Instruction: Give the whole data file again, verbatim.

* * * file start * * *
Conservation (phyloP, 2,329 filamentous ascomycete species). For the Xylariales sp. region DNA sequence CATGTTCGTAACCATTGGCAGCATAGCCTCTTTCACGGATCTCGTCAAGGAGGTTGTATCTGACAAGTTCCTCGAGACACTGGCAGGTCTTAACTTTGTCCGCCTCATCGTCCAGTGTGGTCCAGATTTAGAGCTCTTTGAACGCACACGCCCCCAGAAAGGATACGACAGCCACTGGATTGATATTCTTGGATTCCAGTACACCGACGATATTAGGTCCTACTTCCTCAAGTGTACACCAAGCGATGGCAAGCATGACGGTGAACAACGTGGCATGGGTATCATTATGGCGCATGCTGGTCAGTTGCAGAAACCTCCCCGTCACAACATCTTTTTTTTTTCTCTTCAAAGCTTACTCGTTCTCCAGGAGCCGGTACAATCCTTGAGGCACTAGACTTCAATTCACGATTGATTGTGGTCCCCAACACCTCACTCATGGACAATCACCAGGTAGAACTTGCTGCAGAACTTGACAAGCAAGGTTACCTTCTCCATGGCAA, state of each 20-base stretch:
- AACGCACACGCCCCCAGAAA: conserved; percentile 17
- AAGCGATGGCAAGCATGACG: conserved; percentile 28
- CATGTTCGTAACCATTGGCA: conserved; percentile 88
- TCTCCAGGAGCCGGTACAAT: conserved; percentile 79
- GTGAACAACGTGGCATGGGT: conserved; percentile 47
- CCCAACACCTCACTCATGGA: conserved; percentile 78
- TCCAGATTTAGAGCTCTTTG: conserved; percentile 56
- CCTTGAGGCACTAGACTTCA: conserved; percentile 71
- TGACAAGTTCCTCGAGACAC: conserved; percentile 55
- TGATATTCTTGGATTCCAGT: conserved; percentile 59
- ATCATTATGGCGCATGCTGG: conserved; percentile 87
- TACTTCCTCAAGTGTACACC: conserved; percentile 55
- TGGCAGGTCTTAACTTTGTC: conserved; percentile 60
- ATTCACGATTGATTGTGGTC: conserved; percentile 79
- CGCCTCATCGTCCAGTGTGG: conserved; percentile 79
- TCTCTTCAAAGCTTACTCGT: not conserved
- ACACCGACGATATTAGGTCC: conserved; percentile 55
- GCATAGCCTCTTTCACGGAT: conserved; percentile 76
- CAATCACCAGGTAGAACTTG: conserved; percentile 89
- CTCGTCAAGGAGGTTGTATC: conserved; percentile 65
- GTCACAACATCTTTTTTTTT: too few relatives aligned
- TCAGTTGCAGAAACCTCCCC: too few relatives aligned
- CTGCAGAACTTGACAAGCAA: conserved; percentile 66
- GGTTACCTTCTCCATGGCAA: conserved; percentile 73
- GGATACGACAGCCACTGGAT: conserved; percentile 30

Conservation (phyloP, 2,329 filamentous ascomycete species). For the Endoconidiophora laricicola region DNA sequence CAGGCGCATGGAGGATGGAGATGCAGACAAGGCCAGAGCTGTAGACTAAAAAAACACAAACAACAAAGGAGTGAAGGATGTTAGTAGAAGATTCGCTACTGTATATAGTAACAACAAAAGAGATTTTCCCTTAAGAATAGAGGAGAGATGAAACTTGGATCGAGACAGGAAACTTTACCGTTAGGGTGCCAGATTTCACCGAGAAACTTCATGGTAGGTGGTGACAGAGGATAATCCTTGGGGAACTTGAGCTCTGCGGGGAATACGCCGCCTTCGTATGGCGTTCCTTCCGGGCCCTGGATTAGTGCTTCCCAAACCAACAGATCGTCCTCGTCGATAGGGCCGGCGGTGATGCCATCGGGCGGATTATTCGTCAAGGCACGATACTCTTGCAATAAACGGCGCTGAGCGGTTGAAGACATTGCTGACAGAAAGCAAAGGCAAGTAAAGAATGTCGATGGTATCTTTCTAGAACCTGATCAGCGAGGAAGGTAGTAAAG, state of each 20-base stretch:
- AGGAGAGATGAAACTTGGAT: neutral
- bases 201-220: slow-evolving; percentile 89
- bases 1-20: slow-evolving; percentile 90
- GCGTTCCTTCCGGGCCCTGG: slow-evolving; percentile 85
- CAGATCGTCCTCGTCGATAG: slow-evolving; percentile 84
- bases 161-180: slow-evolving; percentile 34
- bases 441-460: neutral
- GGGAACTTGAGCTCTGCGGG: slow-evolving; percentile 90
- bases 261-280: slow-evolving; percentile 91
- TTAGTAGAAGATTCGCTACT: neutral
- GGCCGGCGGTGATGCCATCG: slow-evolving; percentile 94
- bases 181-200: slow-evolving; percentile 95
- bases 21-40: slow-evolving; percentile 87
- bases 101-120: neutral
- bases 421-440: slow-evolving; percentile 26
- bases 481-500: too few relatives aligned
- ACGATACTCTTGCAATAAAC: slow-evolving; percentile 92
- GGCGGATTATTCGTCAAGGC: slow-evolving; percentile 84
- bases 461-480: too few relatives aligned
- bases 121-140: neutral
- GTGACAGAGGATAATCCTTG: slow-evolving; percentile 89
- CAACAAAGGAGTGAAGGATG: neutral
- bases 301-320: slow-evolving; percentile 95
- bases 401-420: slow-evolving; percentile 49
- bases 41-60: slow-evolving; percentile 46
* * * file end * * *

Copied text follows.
Conservation (phyloP, 2,329 filamentous ascomycete species). For the Xylariales sp. region DNA sequence CATGTTCGTAACCATTGGCAGCATAGCCTCTTTCACGGATCTCGTCAAGGAGGTTGTATCTGACAAGTTCCTCGAGACACTGGCAGGTCTTAACTTTGTCCGCCTCATCGTCCAGTGTGGTCCAGATTTAGAGCTCTTTGAACGCACACGCCCCCAGAAAGGATACGACAGCCACTGGATTGATATTCTTGGATTCCAGTACACCGACGATATTAGGTCCTACTTCCTCAAGTGTACACCAAGCGATGGCAAGCATGACGGTGAACAACGTGGCATGGGTATCATTATGGCGCATGCTGGTCAGTTGCAGAAACCTCCCCGTCACAACATCTTTTTTTTTTCTCTTCAAAGCTTACTCGTTCTCCAGGAGCCGGTACAATCCTTGAGGCACTAGACTTCAATTCACGATTGATTGTGGTCCCCAACACCTCACTCATGGACAATCACCAGGTAGAACTTGCTGCAGAACTTGACAAGCAAGGTTACCTTCTCCATGGCAA, state of each 20-base stretch:
- AACGCACACGCCCCCAGAAA: conserved; percentile 17
- AAGCGATGGCAAGCATGACG: conserved; percentile 28
- CATGTTCGTAACCATTGGCA: conserved; percentile 88
- TCTCCAGGAGCCGGTACAAT: conserved; percentile 79
- GTGAACAACGTGGCATGGGT: conserved; percentile 47
- CCCAACACCTCACTCATGGA: conserved; percentile 78
- TCCAGATTTAGAGCTCTTTG: conserved; percentile 56
- CCTTGAGGCACTAGACTTCA: conserved; percentile 71
- TGACAAGTTCCTCGAGACAC: conserved; percentile 55
- TGATATTCTTGGATTCCAGT: conserved; percentile 59
- ATCATTATGGCGCATGCTGG: conserved; percentile 87
- TACTTCCTCAAGTGTACACC: conserved; percentile 55
- TGGCAGGTCTTAACTTTGTC: conserved; percentile 60
- ATTCACGATTGATTGTGGTC: conserved; percentile 79
- CGCCTCATCGTCCAGTGTGG: conserved; percentile 79
- TCTCTTCAAAGCTTACTCGT: not conserved
- ACACCGACGATATTAGGTCC: conserved; percentile 55
- GCATAGCCTCTTTCACGGAT: conserved; percentile 76
- CAATCACCAGGTAGAACTTG: conserved; percentile 89
- CTCGTCAAGGAGGTTGTATC: conserved; percentile 65
- GTCACAACATCTTTTTTTTT: too few relatives aligned
- TCAGTTGCAGAAACCTCCCC: too few relatives aligned
- CTGCAGAACTTGACAAGCAA: conserved; percentile 66
- GGTTACCTTCTCCATGGCAA: conserved; percentile 73
- GGATACGACAGCCACTGGAT: conserved; percentile 30

Conservation (phyloP, 2,329 filamentous ascomycete species). For the Endoconidiophora laricicola region DNA sequence CAGGCGCATGGAGGATGGAGATGCAGACAAGGCCAGAGCTGTAGACTAAAAAAACACAAACAACAAAGGAGTGAAGGATGTTAGTAGAAGATTCGCTACTGTATATAGTAACAACAAAAGAGATTTTCCCTTAAGAATAGAGGAGAGATGAAACTTGGATCGAGACAGGAAACTTTACCGTTAGGGTGCCAGATTTCACCGAGAAACTTCATGGTAGGTGGTGACAGAGGATAATCCTTGGGGAACTTGAGCTCTGCGGGGAATACGCCGCCTTCGTATGGCGTTCCTTCCGGGCCCTGGATTAGTGCTTCCCAAACCAACAGATCGTCCTCGTCGATAGGGCCGGCGGTGATGCCATCGGGCGGATTATTCGTCAAGGCACGATACTCTTGCAATAAACGGCGCTGAGCGGTTGAAGACATTGCTGACAGAAAGCAAAGGCAAGTAAAGAATGTCGATGGTATCTTTCTAGAACCTGATCAGCGAGGAAGGTAGTAAAG, state of each 20-base stretch:
- AGGAGAGATGAAACTTGGAT: neutral
- bases 201-220: slow-evolving; percentile 89
- bases 1-20: slow-evolving; percentile 90
- GCGTTCCTTCCGGGCCCTGG: slow-evolving; percentile 85
- CAGATCGTCCTCGTCGATAG: slow-evolving; percentile 84
- bases 161-180: slow-evolving; percentile 34
- bases 441-460: neutral
- GGGAACTTGAGCTCTGCGGG: slow-evolving; percentile 90
- bases 261-280: slow-evolving; percentile 91
- TTAGTAGAAGATTCGCTACT: neutral
- GGCCGGCGGTGATGCCATCG: slow-evolving; percentile 94
- bases 181-200: slow-evolving; percentile 95
- bases 21-40: slow-evolving; percentile 87
- bases 101-120: neutral
- bases 421-440: slow-evolving; percentile 26
- bases 481-500: too few relatives aligned
- ACGATACTCTTGCAATAAAC: slow-evolving; percentile 92
- GGCGGATTATTCGTCAAGGC: slow-evolving; percentile 84
- bases 461-480: too few relatives aligned
- bases 121-140: neutral
- GTGACAGAGGATAATCCTTG: slow-evolving; percentile 89
- CAACAAAGGAGTGAAGGATG: neutral
- bases 301-320: slow-evolving; percentile 95
- bases 401-420: slow-evolving; percentile 49
- bases 41-60: slow-evolving; percentile 46